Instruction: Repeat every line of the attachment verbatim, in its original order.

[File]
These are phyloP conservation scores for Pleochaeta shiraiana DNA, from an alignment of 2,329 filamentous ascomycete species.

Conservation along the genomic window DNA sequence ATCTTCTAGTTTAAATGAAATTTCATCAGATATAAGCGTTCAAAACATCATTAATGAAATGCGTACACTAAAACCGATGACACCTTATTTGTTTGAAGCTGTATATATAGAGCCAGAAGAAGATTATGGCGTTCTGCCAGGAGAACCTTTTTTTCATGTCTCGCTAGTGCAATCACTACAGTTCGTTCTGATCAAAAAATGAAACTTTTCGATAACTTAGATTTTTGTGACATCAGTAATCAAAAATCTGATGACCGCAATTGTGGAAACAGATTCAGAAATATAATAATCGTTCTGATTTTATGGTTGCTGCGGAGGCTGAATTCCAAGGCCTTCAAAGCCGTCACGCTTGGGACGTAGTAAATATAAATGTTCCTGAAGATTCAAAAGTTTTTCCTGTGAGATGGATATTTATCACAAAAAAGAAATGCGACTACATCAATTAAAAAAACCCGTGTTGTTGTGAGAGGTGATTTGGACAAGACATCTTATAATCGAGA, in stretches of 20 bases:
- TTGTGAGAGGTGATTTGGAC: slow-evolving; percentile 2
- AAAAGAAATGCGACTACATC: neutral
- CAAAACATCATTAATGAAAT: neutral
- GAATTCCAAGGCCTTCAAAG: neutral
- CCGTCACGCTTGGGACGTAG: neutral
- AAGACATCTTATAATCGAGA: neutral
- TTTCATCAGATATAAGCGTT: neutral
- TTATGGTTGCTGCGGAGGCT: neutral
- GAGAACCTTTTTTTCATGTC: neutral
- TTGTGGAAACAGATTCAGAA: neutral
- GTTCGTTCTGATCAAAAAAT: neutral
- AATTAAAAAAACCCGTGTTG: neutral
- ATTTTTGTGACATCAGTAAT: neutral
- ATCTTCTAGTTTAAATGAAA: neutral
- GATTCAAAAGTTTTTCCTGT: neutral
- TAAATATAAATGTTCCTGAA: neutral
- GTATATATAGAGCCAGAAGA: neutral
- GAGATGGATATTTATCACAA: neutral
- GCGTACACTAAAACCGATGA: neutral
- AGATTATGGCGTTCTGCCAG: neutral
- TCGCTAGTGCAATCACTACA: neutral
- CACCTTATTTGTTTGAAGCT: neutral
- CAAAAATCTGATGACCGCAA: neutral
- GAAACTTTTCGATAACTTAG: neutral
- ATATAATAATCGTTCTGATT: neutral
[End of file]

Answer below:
These are phyloP conservation scores for Pleochaeta shiraiana DNA, from an alignment of 2,329 filamentous ascomycete species.

Conservation along the genomic window DNA sequence ATCTTCTAGTTTAAATGAAATTTCATCAGATATAAGCGTTCAAAACATCATTAATGAAATGCGTACACTAAAACCGATGACACCTTATTTGTTTGAAGCTGTATATATAGAGCCAGAAGAAGATTATGGCGTTCTGCCAGGAGAACCTTTTTTTCATGTCTCGCTAGTGCAATCACTACAGTTCGTTCTGATCAAAAAATGAAACTTTTCGATAACTTAGATTTTTGTGACATCAGTAATCAAAAATCTGATGACCGCAATTGTGGAAACAGATTCAGAAATATAATAATCGTTCTGATTTTATGGTTGCTGCGGAGGCTGAATTCCAAGGCCTTCAAAGCCGTCACGCTTGGGACGTAGTAAATATAAATGTTCCTGAAGATTCAAAAGTTTTTCCTGTGAGATGGATATTTATCACAAAAAAGAAATGCGACTACATCAATTAAAAAAACCCGTGTTGTTGTGAGAGGTGATTTGGACAAGACATCTTATAATCGAGA, in stretches of 20 bases:
- TTGTGAGAGGTGATTTGGAC: slow-evolving; percentile 2
- AAAAGAAATGCGACTACATC: neutral
- CAAAACATCATTAATGAAAT: neutral
- GAATTCCAAGGCCTTCAAAG: neutral
- CCGTCACGCTTGGGACGTAG: neutral
- AAGACATCTTATAATCGAGA: neutral
- TTTCATCAGATATAAGCGTT: neutral
- TTATGGTTGCTGCGGAGGCT: neutral
- GAGAACCTTTTTTTCATGTC: neutral
- TTGTGGAAACAGATTCAGAA: neutral
- GTTCGTTCTGATCAAAAAAT: neutral
- AATTAAAAAAACCCGTGTTG: neutral
- ATTTTTGTGACATCAGTAAT: neutral
- ATCTTCTAGTTTAAATGAAA: neutral
- GATTCAAAAGTTTTTCCTGT: neutral
- TAAATATAAATGTTCCTGAA: neutral
- GTATATATAGAGCCAGAAGA: neutral
- GAGATGGATATTTATCACAA: neutral
- GCGTACACTAAAACCGATGA: neutral
- AGATTATGGCGTTCTGCCAG: neutral
- TCGCTAGTGCAATCACTACA: neutral
- CACCTTATTTGTTTGAAGCT: neutral
- CAAAAATCTGATGACCGCAA: neutral
- GAAACTTTTCGATAACTTAG: neutral
- ATATAATAATCGTTCTGATT: neutral